Do@k1 = k Й. lsym@@iDD;
If@i ├ nasym, k2 = k Й. lasym@@iDD, k2 = ""D;
Print@" sym eigenvalue k",
i, " = ", k1, " asym eigenvalue k",
i, " = ", k2D, 8i, 1, nsym<DD;
End@D;
EndPackage@D;
Set::patset : Warning: k : usage in assignment
k : usage = Eigenvalue. represents a named pattern;
use symbol::tag to represent a message name. More?
Here are some tests of the symmetric and antisymmetric wave function.
691
692
5.9 Packages and Programs
ys
Plot@8PsiSym@x, 1.30183, 1D,
PsiSym@x, 3.818578969739773`, 1D<, 8x, 2., 2<,
Frame > True, FrameLabel > 8"x", "\s "<,
PlotStyle > 8RGBColor@1, 0, 0D, RGBColor@0, 0, 1D<,
Prolog > 88RGBColor@1, 0, 0D, Text@"k1 =1.3018",
81., 0.220252<D<, 8RGBColor@0, 0, 1D,
Text@"k2 =3.8185", 81., 0.420252<D<<D;
0.75
0.5
0.25
0
-0.25
-0.5
-0.75
k1 =1.3018
k2 =3.8185
-2
-1
0
x
1
2
5. Quantum Mechanics
693
ya
Plot@8PsiASym@x, 2.5856031391976373`, 1D,
PsiASym@x, 4.851591489119471`, 1D<, 8x, 2., 2<,
Frame > True, FrameLabel > 8"x", "\a "<,
PlotStyle > 8RGBColor@1, 0, 0D, RGBColor@0, 0, 1D<,
Prolog > 88RGBColor@1, 0, 0D, Text@"k1 =2.5856",
81.2, 0.220252<D<, 8RGBColor@0, 0, 1D,
Text@"k2 =4.8515", 81.2, 0.420252<D<<D;
0.75
0.5
0.25
0
-0.25
-0.5
-0.75
k1 =2.5856
k2 =4.8515
-2
-1
0
x
1
2
5.9.2 Package HarmonicOscillator
The package HarmonicOscillator provides functions to represent
eigenfunctions of the harmonic oscillator.
BeginPackage@"HarmonicOscillator`"D;
Clear@a, across, Psi, wcl, wqmD;
Psi::usage =
"Psi@xi_,n_D represents the eigenfunction
of the harmonic oscillator. The first
argument xi is the spatial coordinate. The
second argument n fixes the eigenstate.";
wcl::usage =
"wcl@xi_,n_D calculates the classical probability
694
5.9 Packages and Programs
of locating the particle in the harmonic
potential. The first argument xi is the
spatial coordinate while n determines
the energy given as eigenvalue.";
wqm::usage =
"wqm@xi_,n_D calculates the quantum mechanical
probability for an eigenvalue state n. The first
argument represents the spatial coordinate.";
a::usage = "a@psi_, xi_:xD annihilation operator for
eigenfunction psi. The second argument specifies
the independent variable of the function psi.";
across::usage =
"across@psi_, xi_:xD creation operator for
eigenfunction psi. The second argument
specifies the independent variable of psi.";
x::usage;
Begin@"`Private`"D;
Heigenfunctions of the harmonic oscillatorL
Psi@xi_, n_D :=
HermiteH@n, xiD Exp@xi ^ 2 Й 2D Й Sqrt@n ! 2 ^ n Sqrt@PiDD;
\!\H\H\ \_ n_@[_D := Psi@[, nD;\L\L
Hclassical probability distribution
of the harmonic oscillatorL
wcl@xi_, n_D := 1 Й HSqrt@2 n + 1D
Sqrt@1 Hxi Й Sqrt@2 n + 1DL ^ 2D 2 PiL;
Hquantummechanical probability
distribution of the harmonic oscillatorL
wqm@xi_, n_D := Psi@xi, nD ^ 2;
Hannihilation operatorL
a@psi_, xi_: xD := Hxi psi + D@psi, xiDL Й Sqrt@2D;
Hcreation operatorL
5. Quantum Mechanics
695
across@psi_, xi_: xD := Hxi psi D@psi, xiDL Й Sqrt@2D;
End@D;
EndPackage@D;
5.9.3 Package AnharmonicOscillator
The package AnharmonicOscillator serves to determine the properties of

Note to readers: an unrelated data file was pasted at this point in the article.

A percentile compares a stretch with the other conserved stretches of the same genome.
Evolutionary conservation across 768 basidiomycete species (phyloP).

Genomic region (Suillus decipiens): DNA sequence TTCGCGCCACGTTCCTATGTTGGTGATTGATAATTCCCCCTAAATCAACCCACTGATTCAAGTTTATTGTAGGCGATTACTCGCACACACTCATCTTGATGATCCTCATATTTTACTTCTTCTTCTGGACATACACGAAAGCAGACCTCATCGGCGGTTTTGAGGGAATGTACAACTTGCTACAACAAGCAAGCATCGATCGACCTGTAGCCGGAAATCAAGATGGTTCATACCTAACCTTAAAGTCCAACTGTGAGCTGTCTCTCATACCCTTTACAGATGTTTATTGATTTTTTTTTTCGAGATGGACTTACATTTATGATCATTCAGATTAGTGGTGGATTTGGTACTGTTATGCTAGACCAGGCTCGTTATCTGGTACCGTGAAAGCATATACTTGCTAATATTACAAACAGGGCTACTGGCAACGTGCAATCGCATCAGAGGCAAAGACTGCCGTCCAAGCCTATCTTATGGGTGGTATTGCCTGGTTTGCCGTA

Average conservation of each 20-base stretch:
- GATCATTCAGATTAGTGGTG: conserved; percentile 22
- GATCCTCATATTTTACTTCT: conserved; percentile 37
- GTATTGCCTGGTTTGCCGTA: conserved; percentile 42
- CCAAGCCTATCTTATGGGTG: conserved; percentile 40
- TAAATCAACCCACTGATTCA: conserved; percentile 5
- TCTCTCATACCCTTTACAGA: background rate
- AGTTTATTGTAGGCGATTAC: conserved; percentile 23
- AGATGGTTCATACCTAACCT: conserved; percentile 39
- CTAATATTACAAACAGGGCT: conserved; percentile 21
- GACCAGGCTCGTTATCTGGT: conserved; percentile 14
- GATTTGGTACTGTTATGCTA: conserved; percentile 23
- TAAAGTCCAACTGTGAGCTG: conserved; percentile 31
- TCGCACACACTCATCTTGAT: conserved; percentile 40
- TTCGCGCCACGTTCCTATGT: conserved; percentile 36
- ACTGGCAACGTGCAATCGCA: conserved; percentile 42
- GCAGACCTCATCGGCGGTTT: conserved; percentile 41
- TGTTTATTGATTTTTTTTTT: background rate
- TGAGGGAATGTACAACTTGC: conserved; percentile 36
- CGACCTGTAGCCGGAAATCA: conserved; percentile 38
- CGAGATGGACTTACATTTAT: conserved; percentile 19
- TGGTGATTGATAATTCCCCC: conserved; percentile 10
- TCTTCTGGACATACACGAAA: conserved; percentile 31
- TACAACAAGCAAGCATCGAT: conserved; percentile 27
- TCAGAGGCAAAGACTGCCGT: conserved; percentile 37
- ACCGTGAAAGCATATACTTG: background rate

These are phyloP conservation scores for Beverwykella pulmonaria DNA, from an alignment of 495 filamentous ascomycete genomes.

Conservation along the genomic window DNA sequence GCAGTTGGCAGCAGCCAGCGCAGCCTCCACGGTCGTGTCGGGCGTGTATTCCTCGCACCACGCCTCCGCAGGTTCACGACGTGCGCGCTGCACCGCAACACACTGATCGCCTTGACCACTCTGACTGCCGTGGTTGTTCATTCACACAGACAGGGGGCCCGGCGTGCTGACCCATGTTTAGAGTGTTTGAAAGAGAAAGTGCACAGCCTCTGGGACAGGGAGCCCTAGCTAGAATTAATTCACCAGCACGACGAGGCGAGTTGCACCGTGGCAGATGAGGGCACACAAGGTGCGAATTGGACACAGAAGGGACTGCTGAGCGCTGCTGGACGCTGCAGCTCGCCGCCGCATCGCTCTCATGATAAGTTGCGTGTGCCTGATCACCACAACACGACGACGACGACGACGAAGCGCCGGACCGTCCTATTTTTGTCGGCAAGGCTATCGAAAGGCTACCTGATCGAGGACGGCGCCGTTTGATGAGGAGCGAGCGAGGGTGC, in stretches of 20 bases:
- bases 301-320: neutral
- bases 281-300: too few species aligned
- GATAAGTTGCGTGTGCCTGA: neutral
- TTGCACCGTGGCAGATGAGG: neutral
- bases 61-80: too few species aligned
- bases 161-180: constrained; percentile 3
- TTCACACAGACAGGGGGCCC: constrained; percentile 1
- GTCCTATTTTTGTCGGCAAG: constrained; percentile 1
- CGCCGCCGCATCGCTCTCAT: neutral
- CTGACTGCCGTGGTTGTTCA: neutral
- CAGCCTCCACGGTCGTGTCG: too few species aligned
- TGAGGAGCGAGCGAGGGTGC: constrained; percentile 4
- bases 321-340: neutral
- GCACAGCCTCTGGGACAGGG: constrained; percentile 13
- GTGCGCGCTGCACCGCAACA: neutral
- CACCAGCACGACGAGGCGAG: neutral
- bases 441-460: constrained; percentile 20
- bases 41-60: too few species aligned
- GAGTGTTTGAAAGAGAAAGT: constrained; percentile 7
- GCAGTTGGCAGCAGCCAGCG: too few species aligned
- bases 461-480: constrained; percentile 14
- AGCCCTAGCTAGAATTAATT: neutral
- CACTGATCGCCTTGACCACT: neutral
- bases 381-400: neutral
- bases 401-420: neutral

the PЖschel?Teller problem.
BeginPackage@"AnharmonicOscillator`"D;
Clear@AsymptoticPT, PlotPT, PoeschelTellerD;
PoeschelTeller::usage =
"PoeschelTeller@x_, n_, indexN_D calculates the
eigenfunction of the Poeschel Teller potential
for discrete eigenvalues.N determines the
depth of the potential V0 Sech@xD by V0=NH
N+1L.n fixes the state where 0 < n <= N.";
w1a::usage = "The variable contains the
analytic expression for the asymptotic
approximation for x > Infinity.";
w2a::usage = "The variable contains the
analytic expression for the asymptotic
approximation for x > Infinity.";
Transmission::usage =
"Variable containing the expression
for the transmission coefficient. The
independent variables are N and k.";
Reflection::usage =
"Variable containing the reflection coefficient.
The independent variables are N and k.";
AsymptoticPT::usage =
"AsymptoticPT@indexN_,kin_D determines the
asymptotic approximation for ╩x╩>Infinity
for the continuous case of eigenvalues in
696
5.9 Packages and Programs
a Poeschel Teller potential. The function
yields an analytic expression for╩bHkL╩^2.
The variables Transmission and Reflection
contain the expressionsfor the transmission
and the reflection coefficients. w1a and
w2a contain the approximations for x>
Infinity and x>Infinity, respectively.";
PlotPT::usage =
"PlotPT@kini_,kend_,type_D gives a graphical
representation of the reflection or transmission
coefficient depending on the value of
thevariable type. If type is set to
the string r the reflection coefficient
isplotted. If type is set to the
transmission coefficient is represented.
This function creates 5 different curves.";
Begin@"`Private`"D;
Hdefine the eigenfunctionsL
PoeschelTeller@x_, n_Integer, indexN_IntegerD :=
Block@8norm, integrand, xi<,
If@n ├ indexN && n > 0, Heigenfunctions are
the associated Legendre polynomialsL
integrand = LegendreP@indexN, n, xiD;
Hcalculate the normalization constantL
norm =
Integrate@integrand^ 2 Й H1 xi ^ 2L, 8xi, 1, 1<D;
Hnormalize and simplify the functionsL
integrand = integrand Й Sqrt@normD Й. xi ▒ Tanh@xD;
Simplify@integrandD,
Herror conditionsL
If@indexN < n,
Print@" wrong argument! use n > N"DD;
If@n < 0, Print@" wrong
argument! use n < 0"DDDD;
Hasymptotic expansionL
AsymptoticPT@indexN_, kin_D :=
Block@8k, rule1, rule2, wavefkt1, wavefkt2,
asympt1, w1, asymt2, w2, akh, bkh, ak<,